DCSIMG

Cecil’s long wait for medals finally over

Cecil Codd has received his war medals 68 years after being demobbed, thanks to his nephew Richard EMN-140520-062926001

Cecil Codd has received his war medals 68 years after being demobbed, thanks to his nephew Richard EMN-140520-062926001

An Osgodby man has finally received his war medals - 68 years after he was demobbed from his service in the Royal Navy.

Cecil Codd, 91, is now the proud owner of the Atlantic Star, the 1939-45 Star and 1939-45 War Medal, but it has taken an 18-month battle by his nephew, Richard Codd, and intervention from Sir Edward Leigh MP.

“It all started when I heard about the new Arctic Star medal,” explained Richard.

“I knew Uncle Cecil has served in the North Atlantic convoys, so applied on his behalf, but I was told he did not qualify as he had not gone inside the Arctic Circle itself.”

So Richard did more research and discovered Cecil was entitled to three medals, which he had never received.

“I applied for these medals, but was told they had been sent out in 1948 and they couldn’t replace them; they told me to contact a medal dealer to see if I could find any,” said Richard.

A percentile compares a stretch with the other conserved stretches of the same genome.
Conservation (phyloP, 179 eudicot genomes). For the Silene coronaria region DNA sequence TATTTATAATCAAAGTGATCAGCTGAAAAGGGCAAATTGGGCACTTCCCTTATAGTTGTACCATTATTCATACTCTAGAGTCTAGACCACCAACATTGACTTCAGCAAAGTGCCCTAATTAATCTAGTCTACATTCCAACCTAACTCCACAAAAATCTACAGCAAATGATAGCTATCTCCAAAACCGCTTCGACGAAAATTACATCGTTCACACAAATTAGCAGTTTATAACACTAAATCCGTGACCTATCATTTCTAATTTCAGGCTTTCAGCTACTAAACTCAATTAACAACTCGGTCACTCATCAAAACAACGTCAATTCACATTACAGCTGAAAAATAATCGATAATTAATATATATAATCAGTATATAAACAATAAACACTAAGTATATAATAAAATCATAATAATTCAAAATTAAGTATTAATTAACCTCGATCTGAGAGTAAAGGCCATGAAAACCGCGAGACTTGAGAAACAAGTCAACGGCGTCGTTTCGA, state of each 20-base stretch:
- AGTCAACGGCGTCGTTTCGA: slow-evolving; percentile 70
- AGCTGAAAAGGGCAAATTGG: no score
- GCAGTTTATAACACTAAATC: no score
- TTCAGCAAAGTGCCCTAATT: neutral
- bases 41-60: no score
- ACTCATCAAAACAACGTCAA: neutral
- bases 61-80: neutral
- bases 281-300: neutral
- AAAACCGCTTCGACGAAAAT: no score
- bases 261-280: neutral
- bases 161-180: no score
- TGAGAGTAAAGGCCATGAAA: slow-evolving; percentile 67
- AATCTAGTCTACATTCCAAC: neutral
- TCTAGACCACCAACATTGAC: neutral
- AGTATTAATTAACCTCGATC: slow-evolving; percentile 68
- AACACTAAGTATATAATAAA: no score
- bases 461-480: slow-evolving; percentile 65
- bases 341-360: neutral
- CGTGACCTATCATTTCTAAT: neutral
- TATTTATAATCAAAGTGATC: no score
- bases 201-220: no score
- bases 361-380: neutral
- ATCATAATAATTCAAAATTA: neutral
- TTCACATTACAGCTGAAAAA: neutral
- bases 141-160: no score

In fact, the medals had been sent to the temporary address Cecil had gone to when he was demobbed and even then, the authorities had misaddressed the package.

Richard decided to contact Cecil’s MP, Sir Edward Leigh, who agreed to send a letter to the Secretary of State on his behalf.

And less than two weeks later, the medals arrived.

“I am really pleased to be part of bringing these recognitions to Uncle Cecil and thank Edward Leigh very much for his support,” said Richard.

“What these people went through on the convoys is absolutely amazing.

“I am humbled Cecil is my uncle - he is a very brave man.”

And Sir Edward said he was pleased to be help bring this story to a happy conclusion.

“It is very good news that Mr Codd has now received his medals,” said Sir Edward.

“This is typical MOD bureaucratic farce. The medals had been sent to the wrong address in 1948 and they weren’t prepared to replace them.

“He obviously deserved them, so I was happy to help.”

As for Cecil, he has taken it all in his stride, although 
he admits he was a bit
emotional when the medals finally arrived.

“I was surprised when they finally turned up, I didn’t think I was going to get them,” he said.

 

Comments

 
 

Back to the top of the page